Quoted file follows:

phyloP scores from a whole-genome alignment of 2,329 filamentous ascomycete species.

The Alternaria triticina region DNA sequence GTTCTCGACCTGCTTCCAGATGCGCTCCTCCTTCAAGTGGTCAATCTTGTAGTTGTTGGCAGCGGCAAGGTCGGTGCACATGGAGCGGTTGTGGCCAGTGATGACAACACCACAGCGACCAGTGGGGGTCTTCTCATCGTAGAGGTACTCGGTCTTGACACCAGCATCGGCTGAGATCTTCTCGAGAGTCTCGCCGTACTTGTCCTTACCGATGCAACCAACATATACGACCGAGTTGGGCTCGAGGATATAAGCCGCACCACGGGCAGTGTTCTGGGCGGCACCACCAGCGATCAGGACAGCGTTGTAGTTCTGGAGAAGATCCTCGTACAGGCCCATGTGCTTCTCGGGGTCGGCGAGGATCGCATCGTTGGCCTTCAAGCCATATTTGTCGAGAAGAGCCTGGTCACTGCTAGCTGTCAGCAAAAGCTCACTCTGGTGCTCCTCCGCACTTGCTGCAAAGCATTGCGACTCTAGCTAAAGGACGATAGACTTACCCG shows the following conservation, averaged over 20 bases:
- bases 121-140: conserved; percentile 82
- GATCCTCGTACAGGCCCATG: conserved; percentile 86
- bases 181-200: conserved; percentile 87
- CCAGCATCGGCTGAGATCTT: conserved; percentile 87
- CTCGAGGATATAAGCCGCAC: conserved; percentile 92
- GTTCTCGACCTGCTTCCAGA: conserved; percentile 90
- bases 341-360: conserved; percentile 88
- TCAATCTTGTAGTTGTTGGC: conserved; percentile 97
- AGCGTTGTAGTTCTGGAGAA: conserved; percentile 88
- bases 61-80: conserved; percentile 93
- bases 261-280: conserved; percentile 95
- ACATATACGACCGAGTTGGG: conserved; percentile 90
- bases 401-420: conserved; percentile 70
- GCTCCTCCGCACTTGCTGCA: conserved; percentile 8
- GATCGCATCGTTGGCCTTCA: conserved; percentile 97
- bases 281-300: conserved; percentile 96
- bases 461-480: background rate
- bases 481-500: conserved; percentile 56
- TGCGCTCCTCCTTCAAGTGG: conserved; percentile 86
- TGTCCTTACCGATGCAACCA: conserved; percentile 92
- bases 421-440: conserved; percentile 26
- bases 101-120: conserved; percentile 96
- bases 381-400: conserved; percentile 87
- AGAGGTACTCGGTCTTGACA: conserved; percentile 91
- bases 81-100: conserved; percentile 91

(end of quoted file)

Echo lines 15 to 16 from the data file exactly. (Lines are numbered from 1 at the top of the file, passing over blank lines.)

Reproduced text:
- bases 401-420: conserved; percentile 70
- GCTCCTCCGCACTTGCTGCA: conserved; percentile 8